Thursday, April 18, 2013

Maggie's Dignified Send Off

It was pleasing to see that today's ceremonial funeral for Margaret Thatcher passed off without any significant incident. Much was made of the threats to use the event for anti-Thatcher / Tory political demonstrations. But all attempts to barrack and disrupt proceedings were drowned out by a genuine outpouring of support by the many spectators that lined the procession's route.

The Bishop of London's words were spot on regarding the Maggie behind the mythological figure. It was right that we look to her as the person she was rather than the caricature her fans and detractors have in their minds. His words regarding the common and deliberate misrepresentation of her words "There's no such thing as society" were also very welcome. It is one of the mainstay myths that the Left use to try to portray Thatcherism as a creed of greed and individualism. In fact, she was saying the opposite. She was saying that society is made up of individuals, families and neighbours but it is not synonymous with the state.

Typical misrepresentation of
Margaret Thatcher's words
The suggestion that people's needs, ambitions and desires are not wholly determined and delivered by the state goes against a central tenant of Left wing thinking. The idea that people should demonstrate personal responsibility for their families, friends and neighbours and shouldn't always look to the state to provide, without some effort themselves, is an anathema to many on the Left. As we've seen with Labour's opposition to recent welfare reform, and their record of expanding the client state exponentially during their time in power.

But today wasn't about politics, it was about marking the passing of the 20th centuries longest serving and first ever woman prime minister, who came to power at a time of decline and unrest and changed our country. Many think for the better, some for the worse. But either way, today was not the time, and her funeral not the place, for political demonstrations. So it's good to see the attempts to make it so, fail.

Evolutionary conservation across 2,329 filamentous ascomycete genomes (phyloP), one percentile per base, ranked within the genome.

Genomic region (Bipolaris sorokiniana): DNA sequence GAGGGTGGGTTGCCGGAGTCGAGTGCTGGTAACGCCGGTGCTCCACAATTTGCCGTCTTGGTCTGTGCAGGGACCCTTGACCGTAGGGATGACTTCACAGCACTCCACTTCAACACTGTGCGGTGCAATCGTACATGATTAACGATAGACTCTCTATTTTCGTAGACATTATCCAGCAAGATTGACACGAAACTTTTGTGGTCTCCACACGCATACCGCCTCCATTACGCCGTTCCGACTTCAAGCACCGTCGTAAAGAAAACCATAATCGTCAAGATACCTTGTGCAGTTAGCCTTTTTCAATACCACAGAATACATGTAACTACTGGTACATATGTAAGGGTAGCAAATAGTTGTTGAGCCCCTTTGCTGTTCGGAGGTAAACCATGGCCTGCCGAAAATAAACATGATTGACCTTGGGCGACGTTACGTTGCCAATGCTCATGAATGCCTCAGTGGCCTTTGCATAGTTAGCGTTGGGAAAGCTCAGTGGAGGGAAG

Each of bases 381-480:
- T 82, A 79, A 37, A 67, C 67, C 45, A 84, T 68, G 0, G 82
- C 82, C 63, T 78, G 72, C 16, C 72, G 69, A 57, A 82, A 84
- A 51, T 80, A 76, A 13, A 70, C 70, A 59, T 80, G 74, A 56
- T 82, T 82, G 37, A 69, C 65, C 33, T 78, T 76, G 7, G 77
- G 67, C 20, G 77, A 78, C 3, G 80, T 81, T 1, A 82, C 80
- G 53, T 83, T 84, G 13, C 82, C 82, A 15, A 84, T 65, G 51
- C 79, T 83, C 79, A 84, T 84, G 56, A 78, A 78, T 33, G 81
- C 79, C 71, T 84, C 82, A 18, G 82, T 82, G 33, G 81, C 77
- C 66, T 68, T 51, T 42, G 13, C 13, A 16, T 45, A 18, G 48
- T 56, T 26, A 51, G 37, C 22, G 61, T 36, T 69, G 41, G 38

You win again. RIP Mrs T.

Monday, April 15, 2013


Sickening as it is to see people celebrate the death of Margaret Thatcher, I was not one of those calling for a ban on the playing of Ding Dong The Witch is Dead. I'm pleased to see no ban was introduced. I say that, but it seems it depends on your definition if the word "ban".

The BBC had taken an editorial decision to play a short clip of the track today, with an explanation, rather than the whole thing. This decision was a compromise, allowing the chart placing of the track to be marked but recognising that the track is only there due to a campaign directing personal hatred at someone who has only just died, and is therefore distasteful by any normal person's standards.

It has not been banned. The government has not told anyone they can't play it. In a free country media organisations have the right to choose whether content they carry is suitable for their audience or not. As a public funded organisation, the BBC has to take a particularly sensitive view on the content of prime time programmes such as the top 40 chart show.

Arguably, the BBC's decision is the worst of all worlds. On the one hand they are not playing in full a track that is legitimately in the Top 40 (albeit it only as a result of social media driven manipulation of the charts). On the other hand they are drawing attention to the pathetic hate driven rationale behind the track charting when, if they'd just played it with no explanation, many listeners would just be bemused as to why it was there at all. I understand that, in the event, the DJ chose not to mention the title of the alternative, Thatcher fans backed "I'm In Love With Margaret Thatcher" when she played it. So, all in all not that balanced a decision after all.

But still, this is a free country and the BBC has every right to take whatever editorial decision they want. And people are free to criticise it. But some interpret the Beeb's editorial decision as an outright ban. The most ridiculous commentary I've read comes from, unsurprisingly, The Guardian and Nick Cohen. Where he equates the situation to censorship in Communist China.

It's a surprise as the left is not known for exaggerated and offensive comparisons is it?